Return to Contents (top of page)


Through the Eyes of Children

What is a Seahawk?

When the announcement first arrived it was no big deal for our children. After all, what was a Seahawk? While we do enjoy watching football, this activity has taken a back seat to a great many things since the kids arrived. If I do get a chance to watch football, I am much more likely to tune in a college game than watch the professionals. In fact, over the past several years I would estimate that I have managed to watch an average of 1.5 professional football games per year since the kids arrived, and that includes the Super Bowl. My wife is much more likely to watch the Seahawks than I am, but still the television is much more likely to be airing an episode of SpongeBob SquarePants or Scooby-Doo than football. What all of this means is that our children didn’t really have a concept of what a Seahawk was; it simply wasn’t important to them. However, they knew something was up as everybody at school was now talking about these Seahawks, especially the older kids. Some things in this world don’t change and like when I was attending grade school, when the older kids got excited about something and labeled it as “so cool” the younger kids followed their queue. So, as most kids do, they went along with the crowd and felt the excitement too.

Return to Contents (top of page)


The Days Prior To the Celebration Assembly

In the days leading up to the Celebration Assembly, I found it necessary to visit the school on more than one occasion (three, if I recall, but I’m no longer sure). During those visits I noticed that some of the staff members were now wearing Seahawk jerseys. The excitement was in the air and I heard staff members comment about their “win” on more than one occasion.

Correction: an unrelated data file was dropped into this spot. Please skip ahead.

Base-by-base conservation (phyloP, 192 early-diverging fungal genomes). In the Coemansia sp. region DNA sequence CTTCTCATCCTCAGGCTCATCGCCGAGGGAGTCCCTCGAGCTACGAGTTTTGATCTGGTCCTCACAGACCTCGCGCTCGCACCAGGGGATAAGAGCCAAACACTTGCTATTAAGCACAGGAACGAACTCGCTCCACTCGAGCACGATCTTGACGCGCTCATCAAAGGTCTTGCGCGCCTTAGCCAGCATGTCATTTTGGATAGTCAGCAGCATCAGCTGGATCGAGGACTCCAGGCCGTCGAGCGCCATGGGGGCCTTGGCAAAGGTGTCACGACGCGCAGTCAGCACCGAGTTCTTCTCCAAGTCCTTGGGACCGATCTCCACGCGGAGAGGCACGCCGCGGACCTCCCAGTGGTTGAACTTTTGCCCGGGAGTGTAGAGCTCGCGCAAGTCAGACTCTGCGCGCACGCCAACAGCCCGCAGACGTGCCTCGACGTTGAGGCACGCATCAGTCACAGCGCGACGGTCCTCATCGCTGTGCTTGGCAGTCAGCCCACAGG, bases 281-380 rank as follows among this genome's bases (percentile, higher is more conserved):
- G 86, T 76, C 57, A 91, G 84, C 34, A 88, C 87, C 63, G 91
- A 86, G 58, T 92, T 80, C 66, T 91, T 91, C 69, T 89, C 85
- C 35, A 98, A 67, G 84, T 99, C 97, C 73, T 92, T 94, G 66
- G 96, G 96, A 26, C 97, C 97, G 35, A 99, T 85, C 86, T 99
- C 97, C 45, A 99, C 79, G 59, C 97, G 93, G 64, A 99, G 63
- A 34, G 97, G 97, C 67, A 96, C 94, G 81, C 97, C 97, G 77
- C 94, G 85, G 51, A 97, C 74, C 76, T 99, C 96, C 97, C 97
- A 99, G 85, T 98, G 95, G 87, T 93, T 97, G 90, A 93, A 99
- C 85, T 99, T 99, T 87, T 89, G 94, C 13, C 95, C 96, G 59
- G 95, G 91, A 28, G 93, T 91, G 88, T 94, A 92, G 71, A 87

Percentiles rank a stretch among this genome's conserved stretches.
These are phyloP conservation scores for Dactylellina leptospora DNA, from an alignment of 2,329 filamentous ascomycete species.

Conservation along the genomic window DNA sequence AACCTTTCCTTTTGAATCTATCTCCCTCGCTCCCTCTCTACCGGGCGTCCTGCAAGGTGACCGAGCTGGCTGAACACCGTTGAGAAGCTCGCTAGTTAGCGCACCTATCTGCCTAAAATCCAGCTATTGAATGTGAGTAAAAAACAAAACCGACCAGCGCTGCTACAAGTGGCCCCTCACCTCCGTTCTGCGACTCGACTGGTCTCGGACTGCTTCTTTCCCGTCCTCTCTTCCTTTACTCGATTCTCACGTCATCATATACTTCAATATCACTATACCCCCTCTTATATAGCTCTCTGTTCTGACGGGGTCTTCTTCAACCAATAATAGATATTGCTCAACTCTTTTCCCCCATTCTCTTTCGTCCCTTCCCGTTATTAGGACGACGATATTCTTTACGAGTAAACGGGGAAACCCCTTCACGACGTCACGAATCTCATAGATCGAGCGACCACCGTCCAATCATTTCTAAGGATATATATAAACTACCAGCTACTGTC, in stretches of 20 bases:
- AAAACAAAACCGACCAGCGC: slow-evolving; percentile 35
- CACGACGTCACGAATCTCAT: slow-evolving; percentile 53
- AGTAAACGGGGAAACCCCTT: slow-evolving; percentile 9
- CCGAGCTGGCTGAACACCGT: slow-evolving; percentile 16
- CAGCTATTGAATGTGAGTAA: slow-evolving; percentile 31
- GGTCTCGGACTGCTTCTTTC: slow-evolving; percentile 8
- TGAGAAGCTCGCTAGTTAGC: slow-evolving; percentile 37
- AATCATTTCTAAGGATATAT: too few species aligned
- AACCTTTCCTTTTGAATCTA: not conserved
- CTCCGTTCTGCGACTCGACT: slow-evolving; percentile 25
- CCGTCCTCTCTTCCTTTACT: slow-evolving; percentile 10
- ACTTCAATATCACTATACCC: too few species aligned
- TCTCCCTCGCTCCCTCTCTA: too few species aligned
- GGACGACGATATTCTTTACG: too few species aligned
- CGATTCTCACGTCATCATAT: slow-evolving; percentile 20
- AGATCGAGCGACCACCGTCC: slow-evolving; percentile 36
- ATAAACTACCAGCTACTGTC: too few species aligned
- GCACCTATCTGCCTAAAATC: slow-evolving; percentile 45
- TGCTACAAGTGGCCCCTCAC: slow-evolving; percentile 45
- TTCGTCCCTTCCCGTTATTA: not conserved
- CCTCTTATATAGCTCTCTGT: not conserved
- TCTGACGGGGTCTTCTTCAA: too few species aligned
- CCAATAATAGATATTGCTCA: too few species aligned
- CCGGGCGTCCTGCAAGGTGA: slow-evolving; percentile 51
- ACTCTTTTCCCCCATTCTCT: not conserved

Cathcart staff members were keeping track of the return of the NFL waivers and did notice that we had not returned one for either of our children. While I was in the office attending to other business, I stepped over to Brandi’s desk and informed her that we had not forgotten about the waiver; rather that we refused to sign it and were not going to turn it in. I do remember offering my reasoning and simply commented that I felt the NFL’s paperwork was “rotten.” I then asked if we were the only parents who refused to sign the waiver and Brandi assured us that we were not alone. Now school personnel have been trained to not say more than necessary. This is to protect the privacy of their students and I must say that this is a good habit. Yet, I took Brandi’s response at face value and did not inquire further and it probably wouldn’t have been fruitful had I inquired anyways. However, what I did not know and what Brandi did not reveal was how few were the number of parents who refused to sign the waiver. As it turned out, this would account for the impact our children felt when the big moment arrived.